Kirsten Blaise

Image by Josef-Stefan Kindler, All rights reserved.
Kirsten Blaise

Soprano Kirsten Blaise has gained a particular reputation in operatic and concert works of the Baroque and Classical eras, but her repertoire also embraces such composers as Schubert, Mendelssohn, Brahms, Wagner, Mahler and, among leading contemporary figures, John Adams and Michael Finnissy. Born in America, and trained at Indiana University's renowned School of Music, Kirsten Blaise made her professional debut in Indiana in 1996 before moving to Europe to develop her international career. She currently resides in Germany. From 2007 to 2009, as a member of the company at the Badisches Staatstheater in Karlsruhe. At Paris' Theâtre du Châtelet she has appeared as Woglinde in Wagner's Ring, conducted by Christoph Eschenbach, and has also performed at the Staatsoper Stuttgart, De Nederlandse Opera in Amsterdam, the Salzburg Landestheater, Opera Theatre of Saint Louis und Opera Lafayette in Washington D.C. In Summer 2012 she sings Angelica in Haydn's Orlando Paladino at Sweden's Drottningholm Festival. 2011 brought her debut alongside actor John Malkovich in the music-theatre piece The Infernal Comedy, which toured Germany, France, the UK and North and South America. Numbering among her festival appearances are the Holland Festival, Ludwigsburger Schlossfestpiele, the Halle Handel Festival, the Beethoven Easter Festival in Warsaw (with the Bremen Kammerphilharmonie under Trevor Pinnock), Oregon Bach Festival, Carmel Bach Festival. Kirsten Blaise has also collaborated with the Stuttgart Bachakademie and Helmuth Rilling and orchestras such as the BBC Symphony, London Sinfonietta, Netherlands Radio Philharmonic, Noord Nederlands Orkest, Brooklyn Philharmonic, American Classical Orchestra, Dallas Bach Society, Edmonton Symphony and Le Parlement de Musique.
George Fr. Handel · JephthaGeorge Fr. Handel · Jephtha
George Frideric Handel:
Complete recording of the English Oratorio HWV 70,
performed according to the traditions of the time
by Kirsten Blaise (Soprano), Annelie Sophie Müller (Mezzo-Soprano),
David Allsopp (Altus, Countertenor), Benjamin Hulett (Tenor),
Simon Bailey (Bass), Ensemble il capriccio (Baroque Orchestra),
Maulbronn Chamber Choir.
Conductor: Jürgen Budday.
A concert recording from the church of the German
UNESCO World Heritage Site Maulbronn Monastery
HD Recording · DDD · Double Album · c. 163 Minutes (2h:43m)
2 CD
EUR 33,00SpotifyDeezerNapsterYouTube MusicApple MusicNaxos Music LibraryIdagioTidalAmazon.comiTunesQobuz HDPresto Music HDReview

Almost three hours of superb-sounding music...

This recording is in many ways a real treasure. Its chief value is that it vividly captures a wonderful performance of Handel’s final oratorio, giving the listener a fine impression of the venue, the medieval Maulbronn monastery in southern Germany. The opening notes of the thrillingly dramatic overture grab the listener’s interest and the well-chosen soloists make a vivid impression.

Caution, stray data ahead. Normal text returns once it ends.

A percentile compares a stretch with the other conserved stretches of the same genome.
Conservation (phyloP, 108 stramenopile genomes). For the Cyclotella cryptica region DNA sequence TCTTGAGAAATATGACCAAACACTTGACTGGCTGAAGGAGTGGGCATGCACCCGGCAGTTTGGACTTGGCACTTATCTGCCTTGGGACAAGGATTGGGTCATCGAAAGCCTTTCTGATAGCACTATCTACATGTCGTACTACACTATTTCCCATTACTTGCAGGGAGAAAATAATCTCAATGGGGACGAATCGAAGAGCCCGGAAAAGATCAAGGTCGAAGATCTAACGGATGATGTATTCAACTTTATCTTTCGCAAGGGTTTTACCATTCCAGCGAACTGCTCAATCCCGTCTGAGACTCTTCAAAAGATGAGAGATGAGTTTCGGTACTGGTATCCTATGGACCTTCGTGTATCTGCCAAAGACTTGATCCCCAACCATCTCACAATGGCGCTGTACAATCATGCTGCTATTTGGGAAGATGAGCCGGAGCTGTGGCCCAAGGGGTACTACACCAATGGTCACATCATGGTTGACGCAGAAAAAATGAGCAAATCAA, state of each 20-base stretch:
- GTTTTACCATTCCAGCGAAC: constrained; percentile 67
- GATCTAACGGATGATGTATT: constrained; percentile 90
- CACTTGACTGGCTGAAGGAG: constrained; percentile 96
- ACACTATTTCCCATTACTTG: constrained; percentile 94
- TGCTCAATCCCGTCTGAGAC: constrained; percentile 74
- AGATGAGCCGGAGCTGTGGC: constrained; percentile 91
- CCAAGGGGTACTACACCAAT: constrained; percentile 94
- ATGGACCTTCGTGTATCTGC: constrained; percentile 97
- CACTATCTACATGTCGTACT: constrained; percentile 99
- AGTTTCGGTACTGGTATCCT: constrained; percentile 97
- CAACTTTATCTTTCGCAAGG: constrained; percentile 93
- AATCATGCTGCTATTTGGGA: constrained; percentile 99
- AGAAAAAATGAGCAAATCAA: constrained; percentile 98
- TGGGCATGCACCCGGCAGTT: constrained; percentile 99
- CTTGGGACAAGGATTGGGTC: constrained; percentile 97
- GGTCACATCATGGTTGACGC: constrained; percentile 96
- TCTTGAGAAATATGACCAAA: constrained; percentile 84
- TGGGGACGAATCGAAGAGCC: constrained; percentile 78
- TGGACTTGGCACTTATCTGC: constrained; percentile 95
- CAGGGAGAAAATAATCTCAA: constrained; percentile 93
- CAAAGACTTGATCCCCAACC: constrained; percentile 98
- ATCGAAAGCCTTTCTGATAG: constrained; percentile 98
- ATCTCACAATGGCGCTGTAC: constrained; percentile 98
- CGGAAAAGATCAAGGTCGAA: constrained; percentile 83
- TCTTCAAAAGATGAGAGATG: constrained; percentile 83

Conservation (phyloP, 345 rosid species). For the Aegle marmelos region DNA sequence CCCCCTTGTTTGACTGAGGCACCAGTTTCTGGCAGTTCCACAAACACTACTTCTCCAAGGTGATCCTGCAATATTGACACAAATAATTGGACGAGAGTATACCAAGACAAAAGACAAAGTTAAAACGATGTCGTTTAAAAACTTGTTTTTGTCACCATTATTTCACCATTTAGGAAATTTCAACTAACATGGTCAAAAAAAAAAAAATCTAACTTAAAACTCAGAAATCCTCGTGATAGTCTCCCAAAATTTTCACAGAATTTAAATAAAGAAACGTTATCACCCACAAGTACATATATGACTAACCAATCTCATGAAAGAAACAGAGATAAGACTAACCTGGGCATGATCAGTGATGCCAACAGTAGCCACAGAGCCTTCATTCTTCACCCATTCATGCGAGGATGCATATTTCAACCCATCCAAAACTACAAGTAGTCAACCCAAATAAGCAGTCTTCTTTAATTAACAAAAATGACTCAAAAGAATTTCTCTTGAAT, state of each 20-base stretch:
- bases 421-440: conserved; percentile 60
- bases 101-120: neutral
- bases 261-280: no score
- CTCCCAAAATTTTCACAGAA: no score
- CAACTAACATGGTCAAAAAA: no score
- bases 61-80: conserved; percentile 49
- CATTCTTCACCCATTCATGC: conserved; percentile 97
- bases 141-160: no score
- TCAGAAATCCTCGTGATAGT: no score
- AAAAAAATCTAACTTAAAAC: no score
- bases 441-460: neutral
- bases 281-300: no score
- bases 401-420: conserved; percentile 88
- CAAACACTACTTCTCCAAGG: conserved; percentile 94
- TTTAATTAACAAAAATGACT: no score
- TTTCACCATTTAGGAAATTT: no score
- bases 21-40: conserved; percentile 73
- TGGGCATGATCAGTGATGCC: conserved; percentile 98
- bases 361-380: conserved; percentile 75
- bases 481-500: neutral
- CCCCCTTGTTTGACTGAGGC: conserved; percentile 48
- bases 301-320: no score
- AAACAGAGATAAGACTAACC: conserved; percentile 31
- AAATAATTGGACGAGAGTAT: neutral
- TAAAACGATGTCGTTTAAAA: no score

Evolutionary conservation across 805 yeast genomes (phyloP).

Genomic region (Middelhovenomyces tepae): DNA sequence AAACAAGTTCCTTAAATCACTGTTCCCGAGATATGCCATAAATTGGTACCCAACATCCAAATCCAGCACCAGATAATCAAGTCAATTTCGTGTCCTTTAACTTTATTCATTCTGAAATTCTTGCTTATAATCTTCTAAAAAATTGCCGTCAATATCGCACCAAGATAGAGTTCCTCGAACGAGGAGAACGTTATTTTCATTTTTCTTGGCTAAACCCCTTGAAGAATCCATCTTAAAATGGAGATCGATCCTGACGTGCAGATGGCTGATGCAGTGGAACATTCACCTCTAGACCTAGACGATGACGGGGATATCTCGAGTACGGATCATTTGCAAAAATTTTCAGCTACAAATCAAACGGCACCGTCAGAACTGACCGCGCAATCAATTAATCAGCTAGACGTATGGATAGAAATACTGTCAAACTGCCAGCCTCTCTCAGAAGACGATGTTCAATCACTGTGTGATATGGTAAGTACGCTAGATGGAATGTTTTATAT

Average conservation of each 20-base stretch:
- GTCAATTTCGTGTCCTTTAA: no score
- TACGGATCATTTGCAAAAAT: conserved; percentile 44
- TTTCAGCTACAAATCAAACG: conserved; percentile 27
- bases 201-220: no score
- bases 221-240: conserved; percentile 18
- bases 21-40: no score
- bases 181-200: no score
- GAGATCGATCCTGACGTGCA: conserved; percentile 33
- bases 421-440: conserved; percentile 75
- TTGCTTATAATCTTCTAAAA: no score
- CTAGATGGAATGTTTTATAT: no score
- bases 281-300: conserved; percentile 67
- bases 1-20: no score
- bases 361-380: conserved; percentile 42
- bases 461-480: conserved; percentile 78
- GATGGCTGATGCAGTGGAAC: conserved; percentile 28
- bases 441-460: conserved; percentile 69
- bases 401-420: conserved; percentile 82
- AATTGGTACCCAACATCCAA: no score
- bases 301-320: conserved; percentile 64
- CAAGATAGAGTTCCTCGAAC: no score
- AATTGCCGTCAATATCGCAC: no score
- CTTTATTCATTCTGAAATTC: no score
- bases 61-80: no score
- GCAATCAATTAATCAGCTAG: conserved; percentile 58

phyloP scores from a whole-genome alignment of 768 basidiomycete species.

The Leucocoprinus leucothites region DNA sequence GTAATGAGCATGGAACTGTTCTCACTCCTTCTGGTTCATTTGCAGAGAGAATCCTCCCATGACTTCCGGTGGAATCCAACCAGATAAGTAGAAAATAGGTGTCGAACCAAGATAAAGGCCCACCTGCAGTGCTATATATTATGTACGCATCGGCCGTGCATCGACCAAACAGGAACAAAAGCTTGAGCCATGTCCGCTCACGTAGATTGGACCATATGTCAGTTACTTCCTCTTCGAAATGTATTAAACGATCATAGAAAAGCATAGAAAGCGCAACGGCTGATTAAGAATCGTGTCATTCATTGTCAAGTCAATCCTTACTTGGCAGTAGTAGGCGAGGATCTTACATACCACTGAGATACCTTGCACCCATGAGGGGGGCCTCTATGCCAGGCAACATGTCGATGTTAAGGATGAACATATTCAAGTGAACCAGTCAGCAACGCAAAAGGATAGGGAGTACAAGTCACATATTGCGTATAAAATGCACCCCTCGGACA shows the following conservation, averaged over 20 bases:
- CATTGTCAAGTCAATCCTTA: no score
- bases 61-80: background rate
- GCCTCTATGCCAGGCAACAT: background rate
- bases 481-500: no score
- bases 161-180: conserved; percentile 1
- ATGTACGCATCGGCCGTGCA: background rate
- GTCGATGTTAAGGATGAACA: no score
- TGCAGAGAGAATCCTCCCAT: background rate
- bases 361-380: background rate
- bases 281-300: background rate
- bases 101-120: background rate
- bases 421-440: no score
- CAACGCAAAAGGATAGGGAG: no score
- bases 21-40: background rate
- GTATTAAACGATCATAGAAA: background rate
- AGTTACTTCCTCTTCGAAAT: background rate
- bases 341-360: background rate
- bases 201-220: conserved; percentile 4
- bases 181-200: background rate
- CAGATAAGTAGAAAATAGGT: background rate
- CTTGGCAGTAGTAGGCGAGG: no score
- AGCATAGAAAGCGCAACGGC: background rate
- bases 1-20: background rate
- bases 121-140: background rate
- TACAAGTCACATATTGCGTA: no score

The story involves the military leader, Jephtha (tenor), who is asked by his brother, Zebul (baritone) to lead the Israelites against their oppressors, the Ammonites. Jephtha vows that, if successful, he will sacrifice the first person he sees after the battle. This turns out to be his daughter, Iphis (soprano). His wife, Storgè (mezzo-soprano) and Iphis’s fiancé Hamor (counter-tenor), are suitably horrified, as are the onlooking Israelites. An angel (soprano) transmutes Iphis's sentence to life as a virgin; hallelujahs are sung.
Benjamin Hulett is outstanding as Jephtha who at first is exuberant when facing his military task, then anguished and horrified at the results of his vow. His accompagnato “Deeper, and deeper still” would be worthy of a musical dramatization of King Lear. The other main role is that of Iphis, sung by American soprano Kirsten Blaise; she also must express a wide range of emotions and carries it off extremely well. Simon Bailey is rich-voiced and stalwart as Zebul, and Annelie Sophie Müller as Storgè is blessed with a voice that has a rosy bloom about it. David Allsopp gets off to an uncertain start as Hamor but in the end rises to full worthy participation in his duet with Iphis, plus a quartet and quintet with the other principals.
The 39-member choir and 26-member orchestra provide exactly the right sound for this great work. The orchestra use specially reconstructed period instruments tuned to the historically accurate a=415 Hz. Jürgen Budday’s tempi are well-judged throughout. Some might find the acoustic to be overly resonant, but I find it helps bring to life a performance I wish I had been able to attend. But there are almost three hours of superb-sounding music on just two CDs.
Still the stated aim of K&K is to capture an outstanding performance in which “the performers, audience, opus and room enter into an intimate dialogue that is...unique and unrepeatable”. This they have accomplished.

© 2014, Michael Johnson

User login

courtesy of